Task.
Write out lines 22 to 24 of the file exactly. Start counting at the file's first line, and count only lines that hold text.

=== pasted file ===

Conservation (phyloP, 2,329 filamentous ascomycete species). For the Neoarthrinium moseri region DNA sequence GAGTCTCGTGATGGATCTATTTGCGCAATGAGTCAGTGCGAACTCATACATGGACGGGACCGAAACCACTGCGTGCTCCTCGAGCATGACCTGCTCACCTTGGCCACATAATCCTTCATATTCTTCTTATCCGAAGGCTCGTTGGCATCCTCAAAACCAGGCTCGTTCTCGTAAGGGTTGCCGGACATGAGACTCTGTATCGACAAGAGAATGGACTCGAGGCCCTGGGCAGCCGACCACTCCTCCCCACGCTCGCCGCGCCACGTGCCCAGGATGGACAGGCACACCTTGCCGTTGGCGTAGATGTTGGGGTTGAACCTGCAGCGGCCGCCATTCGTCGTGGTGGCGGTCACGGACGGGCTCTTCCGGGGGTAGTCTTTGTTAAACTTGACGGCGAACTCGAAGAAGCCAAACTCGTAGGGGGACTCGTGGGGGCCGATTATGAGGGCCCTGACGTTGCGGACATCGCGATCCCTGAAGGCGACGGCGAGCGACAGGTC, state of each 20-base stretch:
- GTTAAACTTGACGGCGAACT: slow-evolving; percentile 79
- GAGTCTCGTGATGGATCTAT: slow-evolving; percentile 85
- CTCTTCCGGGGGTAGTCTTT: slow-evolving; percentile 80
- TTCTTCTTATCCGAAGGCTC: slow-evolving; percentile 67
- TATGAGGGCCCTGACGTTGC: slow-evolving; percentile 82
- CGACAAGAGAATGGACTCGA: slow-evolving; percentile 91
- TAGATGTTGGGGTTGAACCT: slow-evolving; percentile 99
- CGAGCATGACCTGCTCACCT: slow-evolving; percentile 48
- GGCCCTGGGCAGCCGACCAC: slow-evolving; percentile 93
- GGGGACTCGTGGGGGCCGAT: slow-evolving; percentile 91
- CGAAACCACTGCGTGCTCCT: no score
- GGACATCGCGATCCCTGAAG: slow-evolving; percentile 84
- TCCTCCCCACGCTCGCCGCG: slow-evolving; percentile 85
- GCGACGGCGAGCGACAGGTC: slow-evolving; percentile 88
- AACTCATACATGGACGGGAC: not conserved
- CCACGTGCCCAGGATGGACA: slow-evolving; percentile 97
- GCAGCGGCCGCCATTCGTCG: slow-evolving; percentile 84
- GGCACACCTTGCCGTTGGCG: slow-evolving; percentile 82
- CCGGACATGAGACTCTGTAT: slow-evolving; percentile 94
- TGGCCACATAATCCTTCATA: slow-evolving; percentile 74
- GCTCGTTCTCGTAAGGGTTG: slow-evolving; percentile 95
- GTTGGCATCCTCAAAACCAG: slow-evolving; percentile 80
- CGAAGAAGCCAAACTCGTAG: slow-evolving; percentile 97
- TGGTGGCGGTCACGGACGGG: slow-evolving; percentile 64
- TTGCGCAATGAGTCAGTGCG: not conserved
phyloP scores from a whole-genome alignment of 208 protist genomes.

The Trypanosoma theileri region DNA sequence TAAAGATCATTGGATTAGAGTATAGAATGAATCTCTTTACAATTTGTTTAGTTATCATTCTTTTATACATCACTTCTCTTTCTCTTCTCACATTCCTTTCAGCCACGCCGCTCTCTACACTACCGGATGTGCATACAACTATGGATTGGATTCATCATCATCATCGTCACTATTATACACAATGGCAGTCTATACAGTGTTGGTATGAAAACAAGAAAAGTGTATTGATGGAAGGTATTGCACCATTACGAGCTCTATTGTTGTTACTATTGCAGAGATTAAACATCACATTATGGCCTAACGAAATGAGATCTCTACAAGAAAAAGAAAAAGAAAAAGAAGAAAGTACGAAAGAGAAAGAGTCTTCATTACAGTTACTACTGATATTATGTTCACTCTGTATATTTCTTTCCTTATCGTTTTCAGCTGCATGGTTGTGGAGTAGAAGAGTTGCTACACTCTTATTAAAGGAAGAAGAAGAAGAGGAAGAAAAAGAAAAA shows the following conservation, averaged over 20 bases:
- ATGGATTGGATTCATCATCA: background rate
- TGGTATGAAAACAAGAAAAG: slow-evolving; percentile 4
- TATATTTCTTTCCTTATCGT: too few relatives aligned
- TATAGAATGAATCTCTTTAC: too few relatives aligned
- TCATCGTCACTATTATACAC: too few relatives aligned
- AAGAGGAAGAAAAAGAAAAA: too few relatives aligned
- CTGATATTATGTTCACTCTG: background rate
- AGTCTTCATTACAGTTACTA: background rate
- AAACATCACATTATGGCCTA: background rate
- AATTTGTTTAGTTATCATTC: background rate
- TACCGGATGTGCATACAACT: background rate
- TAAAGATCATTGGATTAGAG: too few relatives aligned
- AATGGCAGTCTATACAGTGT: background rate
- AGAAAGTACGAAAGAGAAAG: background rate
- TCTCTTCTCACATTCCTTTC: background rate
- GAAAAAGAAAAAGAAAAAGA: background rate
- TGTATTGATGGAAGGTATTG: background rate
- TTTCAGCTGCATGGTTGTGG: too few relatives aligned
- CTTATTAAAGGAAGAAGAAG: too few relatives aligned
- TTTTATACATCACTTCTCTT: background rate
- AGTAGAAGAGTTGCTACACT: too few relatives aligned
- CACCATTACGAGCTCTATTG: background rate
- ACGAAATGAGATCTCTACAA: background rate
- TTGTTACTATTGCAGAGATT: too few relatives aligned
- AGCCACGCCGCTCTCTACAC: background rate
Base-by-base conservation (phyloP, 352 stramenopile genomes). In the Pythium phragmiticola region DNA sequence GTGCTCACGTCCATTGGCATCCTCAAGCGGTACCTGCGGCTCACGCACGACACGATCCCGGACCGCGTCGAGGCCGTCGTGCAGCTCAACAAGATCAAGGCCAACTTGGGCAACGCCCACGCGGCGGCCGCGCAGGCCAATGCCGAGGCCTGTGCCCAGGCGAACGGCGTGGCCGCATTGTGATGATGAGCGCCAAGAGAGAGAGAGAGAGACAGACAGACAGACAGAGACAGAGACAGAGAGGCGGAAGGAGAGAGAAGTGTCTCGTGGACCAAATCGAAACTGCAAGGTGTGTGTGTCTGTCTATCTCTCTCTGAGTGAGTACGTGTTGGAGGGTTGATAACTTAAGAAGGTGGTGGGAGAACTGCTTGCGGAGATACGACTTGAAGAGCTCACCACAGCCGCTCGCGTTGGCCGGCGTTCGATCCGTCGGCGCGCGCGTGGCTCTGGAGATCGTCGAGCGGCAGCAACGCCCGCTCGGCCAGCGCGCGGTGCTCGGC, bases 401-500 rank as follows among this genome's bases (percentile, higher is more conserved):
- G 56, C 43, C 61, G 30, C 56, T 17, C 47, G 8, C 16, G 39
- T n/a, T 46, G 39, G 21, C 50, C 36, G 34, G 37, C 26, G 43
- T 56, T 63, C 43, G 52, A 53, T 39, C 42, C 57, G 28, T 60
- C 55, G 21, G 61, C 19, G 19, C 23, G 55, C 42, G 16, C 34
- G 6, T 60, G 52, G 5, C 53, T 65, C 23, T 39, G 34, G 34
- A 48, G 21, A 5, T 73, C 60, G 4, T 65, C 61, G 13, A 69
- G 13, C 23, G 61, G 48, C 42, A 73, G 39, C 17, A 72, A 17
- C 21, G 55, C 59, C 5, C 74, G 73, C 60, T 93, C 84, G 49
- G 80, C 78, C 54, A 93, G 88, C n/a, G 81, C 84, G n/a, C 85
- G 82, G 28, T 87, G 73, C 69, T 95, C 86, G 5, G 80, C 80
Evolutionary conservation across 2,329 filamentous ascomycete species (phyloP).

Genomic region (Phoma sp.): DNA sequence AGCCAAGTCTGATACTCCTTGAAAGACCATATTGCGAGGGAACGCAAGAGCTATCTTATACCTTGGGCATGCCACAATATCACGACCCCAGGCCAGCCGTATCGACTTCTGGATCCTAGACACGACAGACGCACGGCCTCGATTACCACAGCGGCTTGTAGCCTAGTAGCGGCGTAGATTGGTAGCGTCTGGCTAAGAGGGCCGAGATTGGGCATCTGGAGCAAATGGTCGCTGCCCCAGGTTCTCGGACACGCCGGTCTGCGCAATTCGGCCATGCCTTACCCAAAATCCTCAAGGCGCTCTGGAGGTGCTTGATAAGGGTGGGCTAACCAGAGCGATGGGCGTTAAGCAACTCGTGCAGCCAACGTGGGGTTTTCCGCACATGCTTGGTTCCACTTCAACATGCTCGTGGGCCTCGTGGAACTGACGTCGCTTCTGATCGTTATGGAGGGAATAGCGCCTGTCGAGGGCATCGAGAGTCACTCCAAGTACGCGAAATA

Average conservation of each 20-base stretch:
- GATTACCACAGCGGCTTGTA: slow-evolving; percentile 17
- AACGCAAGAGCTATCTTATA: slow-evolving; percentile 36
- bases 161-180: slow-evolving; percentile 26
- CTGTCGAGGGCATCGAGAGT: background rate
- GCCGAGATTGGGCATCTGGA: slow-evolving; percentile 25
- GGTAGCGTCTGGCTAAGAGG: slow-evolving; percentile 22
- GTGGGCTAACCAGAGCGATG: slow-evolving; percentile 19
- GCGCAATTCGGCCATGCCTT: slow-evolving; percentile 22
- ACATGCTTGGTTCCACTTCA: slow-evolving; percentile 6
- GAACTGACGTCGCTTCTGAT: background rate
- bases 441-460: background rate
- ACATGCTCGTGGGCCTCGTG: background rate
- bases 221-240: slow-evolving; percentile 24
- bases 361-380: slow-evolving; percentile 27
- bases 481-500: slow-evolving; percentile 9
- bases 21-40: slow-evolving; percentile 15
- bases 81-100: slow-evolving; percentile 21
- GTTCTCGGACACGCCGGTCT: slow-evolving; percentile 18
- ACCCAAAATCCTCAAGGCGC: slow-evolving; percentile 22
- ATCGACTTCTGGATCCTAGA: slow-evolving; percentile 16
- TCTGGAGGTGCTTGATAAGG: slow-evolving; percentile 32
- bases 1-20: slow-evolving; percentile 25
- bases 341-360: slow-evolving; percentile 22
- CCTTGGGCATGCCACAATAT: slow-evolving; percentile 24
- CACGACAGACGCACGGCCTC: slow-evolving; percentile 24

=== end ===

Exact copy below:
- GCTCGTTCTCGTAAGGGTTG: slow-evolving; percentile 95
- GTTGGCATCCTCAAAACCAG: slow-evolving; percentile 80
- CGAAGAAGCCAAACTCGTAG: slow-evolving; percentile 97